Flag of Canada

From Academic Kids

Missing imageFIAV_63.pngImage:FIAV_63.png  Flag Ratio: 1:2 (–Present)
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Flag Ratio: 1:2 (1965–Present)

The National Flag of Canada, popularly known as the Maple Leaf Flag (French: l'Unifolié "the one-leaved"), is a base red flag with a white square in its centre, featuring a red stylized 11-pointed maple leaf.

For much of its post-Confederation history, Canada had used the British Union Flag as its official national flag, with various versions of the Canadian Red Ensign as popularly recognized specifically Canadian variants.



 version of the  that had evolved as the de facto national flag until .
1957 version of the Canadian Red Ensign that had evolved as the de facto national flag until 1965.
 version of the  used by the  and government-owned vessels until .
1957 version of the Blue ensign used by the Royal Canadian Navy and government-owned vessels until 1965.
Missing image
Lester Pearson's preferred choice for a new flag was nicknamed "the Pearson Pennant"
Canada's De jure flag until . Flown over government buildings, including the Parliament of Canada, until 1945.
Canada's De jure flag until 1965. Flown over government buildings, including the Parliament of Canada, until 1945.

Although the idea of a new design for the national flag had been discussed for decades in the 20th century, it was in the 1960s that the debate intensified and became a subject of considerable controversy culminating in the Great Flag Debate of 1964. The principal political proponent of the change was Prime Minister Lester B. Pearson, while the main opponent was the leader of the opposition and former prime minister, John Diefenbaker, who made it his personal crusade not only for sentimental reasons but also for political advantage. Eventually, a multi-party parliamentary committee was established to select a new design. Through a period of study with some political manoeuvring the committee came up with the current design, which was created by George Stanley, inspired by the flag of The Royal Military College of Canada, in Kingston, Ontario. The design was adopted unanimously by the Committee on October 29, 1964. The new flag was adopted by the House of Commons on December 15, 1964 (the Senate added its approval two days later).

Queen Elizabeth II proclaimed the new flag on January 28, 1965. [1] (http://www.canadianheritage.gc.ca/special/flag-drapeau/proclamation_e.pdf). It was inaugurated on February 15, 1965, at an official ceremony held on Parliament Hill in Ottawa in the presence of the Governor General, His Excellency General the Right Honourable Georges P. Vanier, the prime minister, the members of the Cabinet, and Canadian parliamentarians. Since 1996, February 15 has been commemorated as National Flag of Canada Day [2] (http://www.canadianheritage.gc.ca/special/flag-drapeau/declaration_e.pdf).

Despite the preceding acrimony, the new flag was quickly embraced by the Canadian public, and internationally the flag quickly became a welcome and easily recognizable marker of Canada worldwide.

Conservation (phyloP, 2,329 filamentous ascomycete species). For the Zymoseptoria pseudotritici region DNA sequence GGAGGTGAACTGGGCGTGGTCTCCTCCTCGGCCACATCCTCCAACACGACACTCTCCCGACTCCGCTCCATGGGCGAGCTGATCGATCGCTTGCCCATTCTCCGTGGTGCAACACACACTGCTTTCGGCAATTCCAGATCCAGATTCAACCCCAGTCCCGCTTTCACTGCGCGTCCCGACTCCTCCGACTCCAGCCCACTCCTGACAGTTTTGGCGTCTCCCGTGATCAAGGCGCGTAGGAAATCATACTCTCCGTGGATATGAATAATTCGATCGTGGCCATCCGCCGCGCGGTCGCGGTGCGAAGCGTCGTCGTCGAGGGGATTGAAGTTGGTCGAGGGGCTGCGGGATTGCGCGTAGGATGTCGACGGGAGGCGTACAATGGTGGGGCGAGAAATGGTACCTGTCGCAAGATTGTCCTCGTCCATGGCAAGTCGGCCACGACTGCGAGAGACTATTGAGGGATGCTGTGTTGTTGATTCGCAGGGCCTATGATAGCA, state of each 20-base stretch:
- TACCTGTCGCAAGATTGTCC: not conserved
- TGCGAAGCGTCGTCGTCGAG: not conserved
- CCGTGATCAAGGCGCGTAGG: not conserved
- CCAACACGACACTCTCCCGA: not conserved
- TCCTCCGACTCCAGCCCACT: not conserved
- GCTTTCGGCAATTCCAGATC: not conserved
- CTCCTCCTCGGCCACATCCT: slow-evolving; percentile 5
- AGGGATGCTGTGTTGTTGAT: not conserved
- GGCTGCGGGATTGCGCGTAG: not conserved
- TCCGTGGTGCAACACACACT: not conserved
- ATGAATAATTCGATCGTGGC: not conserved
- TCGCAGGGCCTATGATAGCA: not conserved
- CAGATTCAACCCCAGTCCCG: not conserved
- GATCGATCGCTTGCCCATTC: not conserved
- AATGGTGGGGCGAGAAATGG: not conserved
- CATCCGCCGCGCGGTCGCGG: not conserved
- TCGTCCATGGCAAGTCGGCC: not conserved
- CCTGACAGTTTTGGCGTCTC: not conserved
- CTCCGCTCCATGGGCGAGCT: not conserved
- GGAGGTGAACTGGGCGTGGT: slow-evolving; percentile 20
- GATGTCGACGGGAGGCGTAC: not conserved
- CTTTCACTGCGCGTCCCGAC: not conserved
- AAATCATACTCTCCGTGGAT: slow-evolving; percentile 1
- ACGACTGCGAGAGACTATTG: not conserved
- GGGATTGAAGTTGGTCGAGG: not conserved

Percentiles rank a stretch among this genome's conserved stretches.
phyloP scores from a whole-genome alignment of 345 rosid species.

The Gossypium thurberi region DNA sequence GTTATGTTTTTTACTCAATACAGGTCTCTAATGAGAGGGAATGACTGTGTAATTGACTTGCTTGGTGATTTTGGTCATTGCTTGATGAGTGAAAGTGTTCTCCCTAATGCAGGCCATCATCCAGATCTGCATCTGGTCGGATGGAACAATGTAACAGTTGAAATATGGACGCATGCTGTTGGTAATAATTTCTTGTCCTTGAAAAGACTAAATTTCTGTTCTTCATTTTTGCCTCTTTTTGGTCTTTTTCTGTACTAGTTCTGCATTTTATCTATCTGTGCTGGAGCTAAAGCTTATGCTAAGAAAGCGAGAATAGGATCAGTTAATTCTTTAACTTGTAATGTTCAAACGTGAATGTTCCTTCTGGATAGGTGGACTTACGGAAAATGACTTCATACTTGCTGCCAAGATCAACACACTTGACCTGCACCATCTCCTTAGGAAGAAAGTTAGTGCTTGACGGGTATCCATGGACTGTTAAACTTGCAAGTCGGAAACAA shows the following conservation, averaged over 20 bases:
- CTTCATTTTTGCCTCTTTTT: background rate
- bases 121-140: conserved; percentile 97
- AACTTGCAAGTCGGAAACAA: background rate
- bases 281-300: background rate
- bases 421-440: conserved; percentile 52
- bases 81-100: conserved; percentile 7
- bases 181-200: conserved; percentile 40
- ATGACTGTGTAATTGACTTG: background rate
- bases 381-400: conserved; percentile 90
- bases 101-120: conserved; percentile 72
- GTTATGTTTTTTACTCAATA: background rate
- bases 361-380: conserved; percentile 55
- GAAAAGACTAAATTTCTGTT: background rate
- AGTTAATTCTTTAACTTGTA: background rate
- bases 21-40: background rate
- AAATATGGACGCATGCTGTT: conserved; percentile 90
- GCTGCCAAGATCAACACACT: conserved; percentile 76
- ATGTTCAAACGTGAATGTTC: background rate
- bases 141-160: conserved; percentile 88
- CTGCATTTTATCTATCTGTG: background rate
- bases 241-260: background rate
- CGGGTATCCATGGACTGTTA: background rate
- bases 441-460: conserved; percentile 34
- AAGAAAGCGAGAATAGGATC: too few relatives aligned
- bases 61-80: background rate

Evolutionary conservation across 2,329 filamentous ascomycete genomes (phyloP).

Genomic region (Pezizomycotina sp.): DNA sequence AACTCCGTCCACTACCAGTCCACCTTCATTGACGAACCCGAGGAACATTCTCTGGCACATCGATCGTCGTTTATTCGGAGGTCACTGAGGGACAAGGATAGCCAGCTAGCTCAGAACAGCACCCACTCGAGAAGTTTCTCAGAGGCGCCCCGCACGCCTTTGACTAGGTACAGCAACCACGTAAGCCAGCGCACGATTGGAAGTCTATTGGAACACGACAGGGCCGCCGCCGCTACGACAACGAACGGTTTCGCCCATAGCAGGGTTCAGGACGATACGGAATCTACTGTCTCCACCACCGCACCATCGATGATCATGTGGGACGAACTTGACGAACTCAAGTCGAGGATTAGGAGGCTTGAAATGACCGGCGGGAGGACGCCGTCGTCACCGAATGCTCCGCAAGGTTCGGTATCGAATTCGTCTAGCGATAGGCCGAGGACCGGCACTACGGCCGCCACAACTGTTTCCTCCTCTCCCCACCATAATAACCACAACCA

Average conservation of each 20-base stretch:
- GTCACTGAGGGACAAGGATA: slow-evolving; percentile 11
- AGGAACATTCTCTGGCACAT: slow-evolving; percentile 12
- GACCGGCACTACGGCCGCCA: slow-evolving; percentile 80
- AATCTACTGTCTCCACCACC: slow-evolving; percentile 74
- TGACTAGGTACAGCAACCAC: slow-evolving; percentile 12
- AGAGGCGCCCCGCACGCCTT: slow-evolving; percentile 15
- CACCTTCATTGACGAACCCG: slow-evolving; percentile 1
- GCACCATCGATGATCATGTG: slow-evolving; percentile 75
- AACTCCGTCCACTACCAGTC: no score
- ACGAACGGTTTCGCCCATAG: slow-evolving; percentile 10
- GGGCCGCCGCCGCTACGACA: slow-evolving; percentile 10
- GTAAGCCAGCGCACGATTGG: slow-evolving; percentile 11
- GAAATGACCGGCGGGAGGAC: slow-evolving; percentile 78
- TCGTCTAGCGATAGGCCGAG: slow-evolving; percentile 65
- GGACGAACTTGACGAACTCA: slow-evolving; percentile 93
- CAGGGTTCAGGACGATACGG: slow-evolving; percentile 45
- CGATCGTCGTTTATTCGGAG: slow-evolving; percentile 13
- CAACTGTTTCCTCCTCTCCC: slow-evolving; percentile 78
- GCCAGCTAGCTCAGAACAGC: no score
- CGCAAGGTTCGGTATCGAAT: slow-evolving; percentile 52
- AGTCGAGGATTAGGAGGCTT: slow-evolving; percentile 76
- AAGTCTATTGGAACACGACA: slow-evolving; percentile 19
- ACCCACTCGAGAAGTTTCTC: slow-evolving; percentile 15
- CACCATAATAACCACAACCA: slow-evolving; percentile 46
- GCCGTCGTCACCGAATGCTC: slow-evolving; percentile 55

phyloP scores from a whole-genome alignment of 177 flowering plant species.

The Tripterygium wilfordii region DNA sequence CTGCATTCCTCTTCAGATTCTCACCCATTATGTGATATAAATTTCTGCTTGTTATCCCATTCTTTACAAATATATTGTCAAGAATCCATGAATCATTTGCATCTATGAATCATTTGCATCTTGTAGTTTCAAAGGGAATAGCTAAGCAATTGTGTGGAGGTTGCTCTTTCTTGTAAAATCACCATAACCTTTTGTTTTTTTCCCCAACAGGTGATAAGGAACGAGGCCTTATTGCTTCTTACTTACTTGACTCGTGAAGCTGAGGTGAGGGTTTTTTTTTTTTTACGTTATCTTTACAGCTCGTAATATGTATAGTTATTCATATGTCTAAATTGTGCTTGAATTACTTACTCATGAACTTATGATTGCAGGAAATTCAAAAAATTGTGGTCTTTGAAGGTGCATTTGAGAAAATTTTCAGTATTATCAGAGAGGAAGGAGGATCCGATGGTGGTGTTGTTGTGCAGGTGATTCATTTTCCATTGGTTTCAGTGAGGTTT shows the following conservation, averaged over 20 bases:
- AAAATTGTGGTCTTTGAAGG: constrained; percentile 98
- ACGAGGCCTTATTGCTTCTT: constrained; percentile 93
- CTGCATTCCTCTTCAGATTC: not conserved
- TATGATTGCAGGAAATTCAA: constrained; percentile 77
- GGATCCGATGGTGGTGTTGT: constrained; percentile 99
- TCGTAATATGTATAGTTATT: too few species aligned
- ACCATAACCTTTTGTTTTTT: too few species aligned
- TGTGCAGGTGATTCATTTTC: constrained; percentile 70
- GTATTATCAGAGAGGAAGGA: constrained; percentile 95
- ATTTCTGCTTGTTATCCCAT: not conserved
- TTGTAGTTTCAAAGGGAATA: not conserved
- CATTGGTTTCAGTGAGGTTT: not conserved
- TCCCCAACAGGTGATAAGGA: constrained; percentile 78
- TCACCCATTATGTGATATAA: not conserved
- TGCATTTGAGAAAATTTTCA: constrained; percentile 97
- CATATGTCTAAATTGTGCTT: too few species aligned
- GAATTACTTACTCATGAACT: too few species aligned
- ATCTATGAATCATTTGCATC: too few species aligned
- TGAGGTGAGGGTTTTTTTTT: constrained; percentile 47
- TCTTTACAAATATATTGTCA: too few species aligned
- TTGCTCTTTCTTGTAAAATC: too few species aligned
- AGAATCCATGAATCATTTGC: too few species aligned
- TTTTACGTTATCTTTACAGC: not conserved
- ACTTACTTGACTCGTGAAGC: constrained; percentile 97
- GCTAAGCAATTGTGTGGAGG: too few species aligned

The white centre is a device unique to Canada, blazoned a Canadian pale, being a pale 1/2 the width of the field rather than 1/3 (in heraldry, a pale is a vertical stripe). The flag is blazoned Gules, on a Canadian pale argent a maple leaf of the first.

In 1921, King George V proclaimed the official colours of Canada as red, from the Saint George's Cross, and white, from the French royal emblem since King Charles VII.

As early as 1700, the maple leaf began to serve as a symbol celebrating Canada's nature and environment. The maple leaf on the flag is highly stylized with 11 points and does not wholly correspond to the wild variety of maple leaf (with 23 points). The number of points on the leaf has no significance; they do not, for instance, represent the ten provinces plus the federal government. In fact, some of the very first Canadian flags made had maple leaves of 15 points: the lower single points were tripled like the top three.

By a figure-ground reversal of the white square and the maple leaf, the two upper corners of the square can be seen as silhouettes of two angry faces arguing. This has often been considered evocative of the nature of Canadian federalism, but was wholly unintentional.

Missing image
Captain Canuck, the most famous native Canadian patriotic superhero with his costume with the National Flag markings.

In Canadian Culture, various patriotic comic book Canadian superheroes use the Maple Leaf Flag as the basis for their costumes, much like how Captain America's costume is based on the Stars and Stripes flag. Hence, these characters' costumes are typically red and white with a red maple leaf as their symbol. Canadian superheroes who use this visual motif include:

Flags of Canadian provinces and territories

Alberta - British Columbia - Manitoba - New Brunswick - Newfoundland and Labrador - Northwest Territories - Nova Scotia - Nunavut - Ontario - Prince Edward Island - Quebec - Saskatchewan - Yukon

See also

External links

National flags
List of national flags | List of national coats of arms
de:Flagge Kanadas

fr:Drapeau du Canada it:Bandiera canadese he:דגל קנדה hu:Kanada zszlaja ja:カナダの国旗 pl:Flaga Kanady pt:Bandeira do Canad sv:Kanadas flagga zh:加拿大國旗 nl:Vlag van Canada


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